1. Skip the scientific talks.Point taken. If you're watching presentations, you're not meeting anyone new. Conferences are not about taking supercharged doses of PowerPoint slides over three days; Conferences are about conferring with people.
You love science. I get it. Science is why we all went to graduate school. But you shouldn’t go to a conference to learn the science. Not if you want to get an industry job. ... Everything in the talk is either published or in an abstract in the conference booklet. Plus, you can always seek out the conference speakers (or their posters) later.
As I found out through experience, my best contacts were always made when I walked out of talks that didn't interest me or were just plain boring and tried to find people I wanted to talk to. If you happen to run into someone walking out of the same talk, you at least have something common to start a conversation with.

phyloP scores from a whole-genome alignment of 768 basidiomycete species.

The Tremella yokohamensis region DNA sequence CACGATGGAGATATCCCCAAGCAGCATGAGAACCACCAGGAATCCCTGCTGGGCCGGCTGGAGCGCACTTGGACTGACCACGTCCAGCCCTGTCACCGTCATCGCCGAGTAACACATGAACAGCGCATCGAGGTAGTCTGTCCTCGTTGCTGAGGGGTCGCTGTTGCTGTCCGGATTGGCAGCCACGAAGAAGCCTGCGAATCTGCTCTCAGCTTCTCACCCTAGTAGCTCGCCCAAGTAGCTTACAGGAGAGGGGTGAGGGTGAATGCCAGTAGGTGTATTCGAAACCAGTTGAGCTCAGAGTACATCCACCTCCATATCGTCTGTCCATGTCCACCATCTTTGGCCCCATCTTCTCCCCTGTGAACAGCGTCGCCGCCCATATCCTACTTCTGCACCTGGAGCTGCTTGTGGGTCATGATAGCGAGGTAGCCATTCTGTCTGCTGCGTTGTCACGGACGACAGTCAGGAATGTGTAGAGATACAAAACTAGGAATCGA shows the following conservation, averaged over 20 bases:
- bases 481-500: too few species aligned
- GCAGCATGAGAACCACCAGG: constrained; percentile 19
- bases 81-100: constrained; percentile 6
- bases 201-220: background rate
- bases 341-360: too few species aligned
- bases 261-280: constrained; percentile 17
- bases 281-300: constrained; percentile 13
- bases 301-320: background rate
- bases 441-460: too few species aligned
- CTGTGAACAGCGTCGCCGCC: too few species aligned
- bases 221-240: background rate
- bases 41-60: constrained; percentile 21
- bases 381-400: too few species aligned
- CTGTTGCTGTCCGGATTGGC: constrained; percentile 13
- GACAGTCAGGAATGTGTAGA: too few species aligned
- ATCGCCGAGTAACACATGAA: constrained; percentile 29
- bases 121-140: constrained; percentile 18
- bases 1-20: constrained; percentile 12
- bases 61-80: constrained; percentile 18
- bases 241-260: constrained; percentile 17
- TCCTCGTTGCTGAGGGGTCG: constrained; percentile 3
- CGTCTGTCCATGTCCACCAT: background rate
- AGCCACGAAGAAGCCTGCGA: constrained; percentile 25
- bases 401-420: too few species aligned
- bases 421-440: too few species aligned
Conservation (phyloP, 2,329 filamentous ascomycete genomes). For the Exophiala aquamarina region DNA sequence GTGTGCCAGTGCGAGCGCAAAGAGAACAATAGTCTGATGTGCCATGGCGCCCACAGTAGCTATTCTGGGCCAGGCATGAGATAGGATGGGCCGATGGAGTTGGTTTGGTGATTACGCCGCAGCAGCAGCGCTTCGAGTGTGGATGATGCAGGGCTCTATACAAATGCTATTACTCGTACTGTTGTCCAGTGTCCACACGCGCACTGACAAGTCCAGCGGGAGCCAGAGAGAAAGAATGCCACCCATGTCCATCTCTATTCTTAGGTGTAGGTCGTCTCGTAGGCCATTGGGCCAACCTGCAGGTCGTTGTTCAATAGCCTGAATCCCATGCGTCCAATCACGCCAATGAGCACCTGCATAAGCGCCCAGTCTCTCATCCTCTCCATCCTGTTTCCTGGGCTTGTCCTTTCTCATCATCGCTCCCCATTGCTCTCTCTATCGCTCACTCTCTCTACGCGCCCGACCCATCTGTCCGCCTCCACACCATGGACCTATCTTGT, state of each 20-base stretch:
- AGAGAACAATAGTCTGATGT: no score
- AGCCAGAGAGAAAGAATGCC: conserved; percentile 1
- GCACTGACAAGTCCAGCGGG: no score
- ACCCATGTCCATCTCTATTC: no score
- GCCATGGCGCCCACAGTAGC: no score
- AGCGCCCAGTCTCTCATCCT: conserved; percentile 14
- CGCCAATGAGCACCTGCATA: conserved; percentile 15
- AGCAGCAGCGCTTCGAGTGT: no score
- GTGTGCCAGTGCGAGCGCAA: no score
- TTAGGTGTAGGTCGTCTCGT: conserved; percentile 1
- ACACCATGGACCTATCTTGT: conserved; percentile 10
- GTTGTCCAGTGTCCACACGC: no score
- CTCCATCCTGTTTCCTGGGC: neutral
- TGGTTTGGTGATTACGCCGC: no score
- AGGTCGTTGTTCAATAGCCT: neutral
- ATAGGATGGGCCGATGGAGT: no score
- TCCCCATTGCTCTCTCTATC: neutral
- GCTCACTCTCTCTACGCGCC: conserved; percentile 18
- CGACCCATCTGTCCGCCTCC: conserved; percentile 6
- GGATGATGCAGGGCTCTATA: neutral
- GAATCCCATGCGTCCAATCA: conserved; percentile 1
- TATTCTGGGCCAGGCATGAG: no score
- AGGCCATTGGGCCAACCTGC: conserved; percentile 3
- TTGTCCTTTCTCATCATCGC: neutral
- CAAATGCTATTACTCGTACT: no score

Skipping conference talks brings me to a digression about how departments dole out travel funds for students. Some places require students to return to headquarters and give a 'conference presentation', usually intended to inform people back home of interesting news from the conference.
If this applies to you, try to balance your news-gathering efforts with networking efforts. You're not obligated to attend every single talk, and if you come back and bring people up to speed with 'what was hot' at the conference, you've probably done your job.